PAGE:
While following Strada's efforts, cameraman Lazzaretti also captures the poignant stories of Afghans, keeping his cool even when the scenes turn grisly. In a village on the front lines of fighting, a small girl calmly explains, as if speaking about an ordinary event, how an explosion left her right arm a bandaged stump. A visit to an existing hospital--so primitive that heat comes from a bin of burning dung--shows a boy, bleeding, badly injured by a landmine, begging the doctor for an injection "to put me to sleep." Another young victim cannot hide his defeat. "I hope to be sent abroad for a new leg," he says, but adds without emotion, "My life is over."
Petitto says that filming such scenes was, at first, "very, very hard. But you get used to everything. We became distant. It's actually more difficult for us to see the finished film." The crew did not shy away from danger either, going to the front lines several times to capture the fighting close up. One day, the crew meets up with Ahmed Shah Massoud, the "Lion of Panjshir," who was the top military leader for the Northern Alliance until his recent assassination (committed, many believe, by associates of Osama bin Laden).
The fighting, even under the command of Massoud, looks haphazard. From crumbling mountain ramparts, moujahedeen soldiers carelessly fire machine guns and rocket-propelled grenades into distant valleys. In one scene, a few figures scatter before glowing tracers. When asked if they were Taliban fighters, Petitto cannot say--very little can be clearly defined in this region. "Some of these soldiers," Petitto suggests, "maybe yesterday they fought with the Taliban, today they fight with the moujahedeen. Sometimes, you see, one side doesn't have enough money to pay the commanders or soldiers, so they switch to the other."
In this country, hunger can be a stronger motivation than loyalty. It is an astonishing facet to the war, and Petitto tries to explain it further: "Most of the Afghan people, both in the north and in the south, would like to get rid of the Taliban. But many people don't think about the problem, they just want to have a little money in their pockets to eat. And if you don't have media, you don't have television, and you don't read books because they are forbidden, you're just a soldier and nothing else."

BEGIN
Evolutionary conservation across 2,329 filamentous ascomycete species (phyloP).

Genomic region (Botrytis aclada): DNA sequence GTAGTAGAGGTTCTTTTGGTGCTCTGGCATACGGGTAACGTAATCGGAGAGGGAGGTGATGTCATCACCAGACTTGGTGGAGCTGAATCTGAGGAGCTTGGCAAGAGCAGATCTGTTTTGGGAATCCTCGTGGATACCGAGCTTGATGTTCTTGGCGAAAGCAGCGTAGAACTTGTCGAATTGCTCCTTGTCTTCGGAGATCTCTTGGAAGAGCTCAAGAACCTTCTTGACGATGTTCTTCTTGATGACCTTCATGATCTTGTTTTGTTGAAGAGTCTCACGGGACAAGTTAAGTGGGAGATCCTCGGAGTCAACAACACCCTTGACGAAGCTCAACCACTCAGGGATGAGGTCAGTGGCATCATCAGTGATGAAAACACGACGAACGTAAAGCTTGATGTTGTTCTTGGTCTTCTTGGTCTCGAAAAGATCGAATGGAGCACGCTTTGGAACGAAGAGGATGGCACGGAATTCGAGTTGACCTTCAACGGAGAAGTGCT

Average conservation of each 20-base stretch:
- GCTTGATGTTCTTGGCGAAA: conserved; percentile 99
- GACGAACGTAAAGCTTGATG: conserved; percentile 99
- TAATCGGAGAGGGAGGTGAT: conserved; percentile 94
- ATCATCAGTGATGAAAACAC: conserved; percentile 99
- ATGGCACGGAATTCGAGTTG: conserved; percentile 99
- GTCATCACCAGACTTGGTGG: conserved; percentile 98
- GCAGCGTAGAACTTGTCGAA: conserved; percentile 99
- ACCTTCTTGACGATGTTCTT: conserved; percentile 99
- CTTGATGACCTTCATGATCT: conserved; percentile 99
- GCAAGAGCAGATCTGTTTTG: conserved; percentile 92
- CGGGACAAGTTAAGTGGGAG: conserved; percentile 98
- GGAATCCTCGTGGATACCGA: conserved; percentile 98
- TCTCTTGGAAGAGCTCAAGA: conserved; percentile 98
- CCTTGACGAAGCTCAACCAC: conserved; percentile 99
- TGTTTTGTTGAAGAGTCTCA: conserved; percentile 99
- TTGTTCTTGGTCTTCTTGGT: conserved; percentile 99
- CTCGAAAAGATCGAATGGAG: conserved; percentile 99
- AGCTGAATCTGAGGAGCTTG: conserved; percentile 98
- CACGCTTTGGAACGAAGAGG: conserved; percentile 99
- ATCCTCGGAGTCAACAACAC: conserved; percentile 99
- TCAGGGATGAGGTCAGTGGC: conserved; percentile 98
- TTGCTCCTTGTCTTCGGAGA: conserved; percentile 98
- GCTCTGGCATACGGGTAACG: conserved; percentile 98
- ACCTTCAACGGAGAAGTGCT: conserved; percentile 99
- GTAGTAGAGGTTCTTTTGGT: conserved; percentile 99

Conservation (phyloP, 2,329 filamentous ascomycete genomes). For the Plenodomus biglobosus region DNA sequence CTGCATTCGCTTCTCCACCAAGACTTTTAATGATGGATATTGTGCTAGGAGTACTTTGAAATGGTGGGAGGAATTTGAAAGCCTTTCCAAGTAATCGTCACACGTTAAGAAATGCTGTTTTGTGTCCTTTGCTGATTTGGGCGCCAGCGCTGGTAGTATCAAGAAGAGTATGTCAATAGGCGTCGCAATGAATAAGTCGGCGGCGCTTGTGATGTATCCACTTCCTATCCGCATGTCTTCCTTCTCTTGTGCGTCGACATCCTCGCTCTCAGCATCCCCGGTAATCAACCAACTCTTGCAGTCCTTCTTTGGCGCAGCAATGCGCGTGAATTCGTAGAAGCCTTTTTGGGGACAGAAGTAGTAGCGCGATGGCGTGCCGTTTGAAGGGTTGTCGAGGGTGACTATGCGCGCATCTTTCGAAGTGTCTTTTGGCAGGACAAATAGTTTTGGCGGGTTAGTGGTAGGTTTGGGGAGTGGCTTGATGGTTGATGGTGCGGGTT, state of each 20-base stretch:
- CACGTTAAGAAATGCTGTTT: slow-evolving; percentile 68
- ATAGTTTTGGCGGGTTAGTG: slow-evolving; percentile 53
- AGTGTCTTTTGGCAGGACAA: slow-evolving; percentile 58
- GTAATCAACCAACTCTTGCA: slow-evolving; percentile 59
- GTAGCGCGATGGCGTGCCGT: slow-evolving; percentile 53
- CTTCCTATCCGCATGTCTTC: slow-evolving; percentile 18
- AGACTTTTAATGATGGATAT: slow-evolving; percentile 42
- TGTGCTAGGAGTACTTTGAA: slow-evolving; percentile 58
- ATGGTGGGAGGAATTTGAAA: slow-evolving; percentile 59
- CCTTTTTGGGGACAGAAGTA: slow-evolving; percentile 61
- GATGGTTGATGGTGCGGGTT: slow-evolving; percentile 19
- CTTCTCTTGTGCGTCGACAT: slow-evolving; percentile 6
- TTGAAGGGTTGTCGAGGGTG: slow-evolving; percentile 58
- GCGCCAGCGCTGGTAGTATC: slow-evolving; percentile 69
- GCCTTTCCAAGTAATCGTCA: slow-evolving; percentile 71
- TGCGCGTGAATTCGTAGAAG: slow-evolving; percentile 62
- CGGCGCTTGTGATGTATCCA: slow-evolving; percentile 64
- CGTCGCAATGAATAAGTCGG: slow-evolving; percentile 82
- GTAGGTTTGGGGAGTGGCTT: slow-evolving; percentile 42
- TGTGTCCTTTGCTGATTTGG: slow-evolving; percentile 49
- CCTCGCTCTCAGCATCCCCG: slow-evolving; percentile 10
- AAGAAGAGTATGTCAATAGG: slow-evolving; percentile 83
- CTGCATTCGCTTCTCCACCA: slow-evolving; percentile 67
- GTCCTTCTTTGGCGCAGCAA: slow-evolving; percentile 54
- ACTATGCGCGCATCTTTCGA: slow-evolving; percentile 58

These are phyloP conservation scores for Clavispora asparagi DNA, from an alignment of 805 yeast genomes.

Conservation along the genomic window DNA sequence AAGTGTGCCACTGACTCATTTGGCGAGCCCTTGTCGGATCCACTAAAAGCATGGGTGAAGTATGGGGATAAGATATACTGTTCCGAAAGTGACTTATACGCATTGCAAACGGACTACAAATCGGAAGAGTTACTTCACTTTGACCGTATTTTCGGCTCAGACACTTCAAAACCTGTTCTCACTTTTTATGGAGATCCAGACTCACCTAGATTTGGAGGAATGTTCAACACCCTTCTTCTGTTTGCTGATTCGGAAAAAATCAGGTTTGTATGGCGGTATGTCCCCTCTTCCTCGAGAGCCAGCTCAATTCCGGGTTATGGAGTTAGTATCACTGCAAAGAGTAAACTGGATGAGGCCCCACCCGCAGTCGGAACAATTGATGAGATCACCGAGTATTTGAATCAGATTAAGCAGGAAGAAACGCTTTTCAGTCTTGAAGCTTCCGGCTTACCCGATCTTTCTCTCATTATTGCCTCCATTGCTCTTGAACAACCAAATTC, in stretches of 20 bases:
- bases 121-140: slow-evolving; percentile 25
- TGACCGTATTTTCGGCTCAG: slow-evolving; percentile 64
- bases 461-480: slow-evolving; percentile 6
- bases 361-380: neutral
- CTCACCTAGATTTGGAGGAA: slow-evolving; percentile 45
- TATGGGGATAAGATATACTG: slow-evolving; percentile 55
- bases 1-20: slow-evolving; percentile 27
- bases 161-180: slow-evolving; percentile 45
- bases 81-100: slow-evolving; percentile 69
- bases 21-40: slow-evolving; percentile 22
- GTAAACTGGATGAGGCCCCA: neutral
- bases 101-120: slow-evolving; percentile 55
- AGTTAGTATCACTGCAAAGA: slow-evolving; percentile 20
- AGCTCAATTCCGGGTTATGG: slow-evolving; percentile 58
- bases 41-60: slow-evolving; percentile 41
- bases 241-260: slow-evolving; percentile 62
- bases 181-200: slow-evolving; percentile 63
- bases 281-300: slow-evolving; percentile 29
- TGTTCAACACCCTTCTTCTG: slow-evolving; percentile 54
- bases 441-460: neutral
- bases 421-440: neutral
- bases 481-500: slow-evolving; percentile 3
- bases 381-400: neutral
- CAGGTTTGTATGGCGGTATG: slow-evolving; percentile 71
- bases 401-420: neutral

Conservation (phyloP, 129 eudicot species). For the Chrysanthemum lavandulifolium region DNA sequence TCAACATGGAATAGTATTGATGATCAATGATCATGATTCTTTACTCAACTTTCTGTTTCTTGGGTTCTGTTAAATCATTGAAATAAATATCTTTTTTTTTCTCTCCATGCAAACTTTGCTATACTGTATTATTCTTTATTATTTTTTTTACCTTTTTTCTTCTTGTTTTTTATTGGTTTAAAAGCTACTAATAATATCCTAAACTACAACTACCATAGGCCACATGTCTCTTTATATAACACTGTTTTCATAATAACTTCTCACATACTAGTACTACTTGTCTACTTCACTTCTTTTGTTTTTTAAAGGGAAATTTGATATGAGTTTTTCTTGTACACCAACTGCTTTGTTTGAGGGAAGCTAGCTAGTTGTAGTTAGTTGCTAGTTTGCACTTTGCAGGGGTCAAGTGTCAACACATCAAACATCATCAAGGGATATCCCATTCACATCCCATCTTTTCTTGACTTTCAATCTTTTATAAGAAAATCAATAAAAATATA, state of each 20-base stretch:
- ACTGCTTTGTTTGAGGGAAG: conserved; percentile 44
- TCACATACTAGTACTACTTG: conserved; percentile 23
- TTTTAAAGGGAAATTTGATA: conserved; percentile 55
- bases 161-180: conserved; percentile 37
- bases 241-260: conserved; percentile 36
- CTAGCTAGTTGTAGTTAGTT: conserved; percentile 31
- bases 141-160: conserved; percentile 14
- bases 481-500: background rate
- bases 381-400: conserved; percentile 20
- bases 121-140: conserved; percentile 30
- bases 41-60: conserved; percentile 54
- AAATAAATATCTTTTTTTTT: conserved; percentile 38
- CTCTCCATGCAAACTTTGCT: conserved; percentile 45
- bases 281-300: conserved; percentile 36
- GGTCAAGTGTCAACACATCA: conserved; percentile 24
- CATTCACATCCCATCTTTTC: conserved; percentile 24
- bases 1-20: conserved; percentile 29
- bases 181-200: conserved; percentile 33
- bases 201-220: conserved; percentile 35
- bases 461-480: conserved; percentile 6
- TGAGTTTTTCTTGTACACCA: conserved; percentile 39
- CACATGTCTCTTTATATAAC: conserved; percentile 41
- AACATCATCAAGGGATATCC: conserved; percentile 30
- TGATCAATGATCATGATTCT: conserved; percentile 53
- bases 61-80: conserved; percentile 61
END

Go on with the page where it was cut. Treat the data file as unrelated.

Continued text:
"Jung" is a film full of striking revelations and images, and some of the most extraordinary present glimpses of what seems like another world or era. "Nothing has changed for many years," Petitto says. "Sometimes the idea you get when you're there is like being in the middle ages." Women, not daring to expose any flesh to the Taliban, drape themselves in the pale blue robes called burkas that cover them entirely; with only a lattice to peer through, they wander in the villages like ghosts. Later on, at a celebration for the Islamic new year, a man entertains by eating a shard of glass. Elsewhere, turbaned horsemen compete to carry the carcass of a goat in the game known as Buzkashi, which dates to the time of Ghengis Kahn.
But despite this country's isolation and ancient ways, the modern world keeps pressing in with sophisticated warfare and global politics. That leaves people like Gino Strada with the daunting humanitarian tasks. Strada does finally get his hospital built, after being forced from one location by Taliban attacks, and he expresses a fleeting joy as trucks arrive with supplies. But the remainder of the film documents the grim truth: There is an endless abundance of victims and sorrow.
In a week or so, Petitto and the rest of the crew will return to the "land of the mujaheddin," meet up with Strada and begin work on a second documentary. Even Mo has decided to come along, postponing his retirement. For all of them, the country has become a second homeland and hard to resist in the current crisis. "We all knew that Afghanistan was a place where big trouble would start--we felt it," Petitto avows. "But we didn't imagine it coming so soon." They can only hope, he adds, that the sequel to "Jung" will have a happier ending.